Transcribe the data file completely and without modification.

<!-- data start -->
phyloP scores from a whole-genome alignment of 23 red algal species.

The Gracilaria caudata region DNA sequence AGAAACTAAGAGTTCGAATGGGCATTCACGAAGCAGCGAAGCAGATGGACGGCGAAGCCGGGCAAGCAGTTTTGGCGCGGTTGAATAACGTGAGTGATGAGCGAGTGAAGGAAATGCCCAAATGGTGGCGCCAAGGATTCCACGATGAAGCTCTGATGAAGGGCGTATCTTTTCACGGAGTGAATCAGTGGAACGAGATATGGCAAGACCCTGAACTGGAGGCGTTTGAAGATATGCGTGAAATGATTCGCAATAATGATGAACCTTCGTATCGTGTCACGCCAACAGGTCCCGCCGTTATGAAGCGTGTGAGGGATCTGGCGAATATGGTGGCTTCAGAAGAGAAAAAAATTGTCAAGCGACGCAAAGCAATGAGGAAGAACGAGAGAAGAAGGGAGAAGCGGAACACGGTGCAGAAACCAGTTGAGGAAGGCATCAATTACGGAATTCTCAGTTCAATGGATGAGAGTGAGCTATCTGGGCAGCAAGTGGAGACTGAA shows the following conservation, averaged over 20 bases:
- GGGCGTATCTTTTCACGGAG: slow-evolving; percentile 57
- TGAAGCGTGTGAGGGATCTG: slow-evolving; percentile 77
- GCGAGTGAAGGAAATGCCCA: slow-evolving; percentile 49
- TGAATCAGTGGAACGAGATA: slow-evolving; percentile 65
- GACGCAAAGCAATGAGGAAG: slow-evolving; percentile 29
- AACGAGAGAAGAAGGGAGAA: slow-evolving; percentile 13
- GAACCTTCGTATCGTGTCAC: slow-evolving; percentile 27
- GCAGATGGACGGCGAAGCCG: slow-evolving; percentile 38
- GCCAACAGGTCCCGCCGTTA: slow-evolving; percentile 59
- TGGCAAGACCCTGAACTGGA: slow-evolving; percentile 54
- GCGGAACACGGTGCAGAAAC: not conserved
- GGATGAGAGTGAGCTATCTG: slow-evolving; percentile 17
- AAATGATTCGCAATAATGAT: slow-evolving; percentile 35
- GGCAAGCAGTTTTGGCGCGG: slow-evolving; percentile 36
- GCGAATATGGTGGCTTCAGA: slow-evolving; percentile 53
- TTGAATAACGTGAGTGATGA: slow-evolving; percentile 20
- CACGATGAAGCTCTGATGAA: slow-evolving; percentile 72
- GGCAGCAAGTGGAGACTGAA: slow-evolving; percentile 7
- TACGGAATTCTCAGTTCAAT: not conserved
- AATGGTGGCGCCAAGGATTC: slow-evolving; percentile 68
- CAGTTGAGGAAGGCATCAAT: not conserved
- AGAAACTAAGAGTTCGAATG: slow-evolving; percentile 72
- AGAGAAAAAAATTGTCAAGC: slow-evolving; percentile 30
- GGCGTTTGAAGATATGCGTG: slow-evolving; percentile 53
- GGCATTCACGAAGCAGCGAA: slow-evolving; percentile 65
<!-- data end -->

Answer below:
phyloP scores from a whole-genome alignment of 23 red algal species.

The Gracilaria caudata region DNA sequence AGAAACTAAGAGTTCGAATGGGCATTCACGAAGCAGCGAAGCAGATGGACGGCGAAGCCGGGCAAGCAGTTTTGGCGCGGTTGAATAACGTGAGTGATGAGCGAGTGAAGGAAATGCCCAAATGGTGGCGCCAAGGATTCCACGATGAAGCTCTGATGAAGGGCGTATCTTTTCACGGAGTGAATCAGTGGAACGAGATATGGCAAGACCCTGAACTGGAGGCGTTTGAAGATATGCGTGAAATGATTCGCAATAATGATGAACCTTCGTATCGTGTCACGCCAACAGGTCCCGCCGTTATGAAGCGTGTGAGGGATCTGGCGAATATGGTGGCTTCAGAAGAGAAAAAAATTGTCAAGCGACGCAAAGCAATGAGGAAGAACGAGAGAAGAAGGGAGAAGCGGAACACGGTGCAGAAACCAGTTGAGGAAGGCATCAATTACGGAATTCTCAGTTCAATGGATGAGAGTGAGCTATCTGGGCAGCAAGTGGAGACTGAA shows the following conservation, averaged over 20 bases:
- GGGCGTATCTTTTCACGGAG: slow-evolving; percentile 57
- TGAAGCGTGTGAGGGATCTG: slow-evolving; percentile 77
- GCGAGTGAAGGAAATGCCCA: slow-evolving; percentile 49
- TGAATCAGTGGAACGAGATA: slow-evolving; percentile 65
- GACGCAAAGCAATGAGGAAG: slow-evolving; percentile 29
- AACGAGAGAAGAAGGGAGAA: slow-evolving; percentile 13
- GAACCTTCGTATCGTGTCAC: slow-evolving; percentile 27
- GCAGATGGACGGCGAAGCCG: slow-evolving; percentile 38
- GCCAACAGGTCCCGCCGTTA: slow-evolving; percentile 59
- TGGCAAGACCCTGAACTGGA: slow-evolving; percentile 54
- GCGGAACACGGTGCAGAAAC: not conserved
- GGATGAGAGTGAGCTATCTG: slow-evolving; percentile 17
- AAATGATTCGCAATAATGAT: slow-evolving; percentile 35
- GGCAAGCAGTTTTGGCGCGG: slow-evolving; percentile 36
- GCGAATATGGTGGCTTCAGA: slow-evolving; percentile 53
- TTGAATAACGTGAGTGATGA: slow-evolving; percentile 20
- CACGATGAAGCTCTGATGAA: slow-evolving; percentile 72
- GGCAGCAAGTGGAGACTGAA: slow-evolving; percentile 7
- TACGGAATTCTCAGTTCAAT: not conserved
- AATGGTGGCGCCAAGGATTC: slow-evolving; percentile 68
- CAGTTGAGGAAGGCATCAAT: not conserved
- AGAAACTAAGAGTTCGAATG: slow-evolving; percentile 72
- AGAGAAAAAAATTGTCAAGC: slow-evolving; percentile 30
- GGCGTTTGAAGATATGCGTG: slow-evolving; percentile 53
- GGCATTCACGAAGCAGCGAA: slow-evolving; percentile 65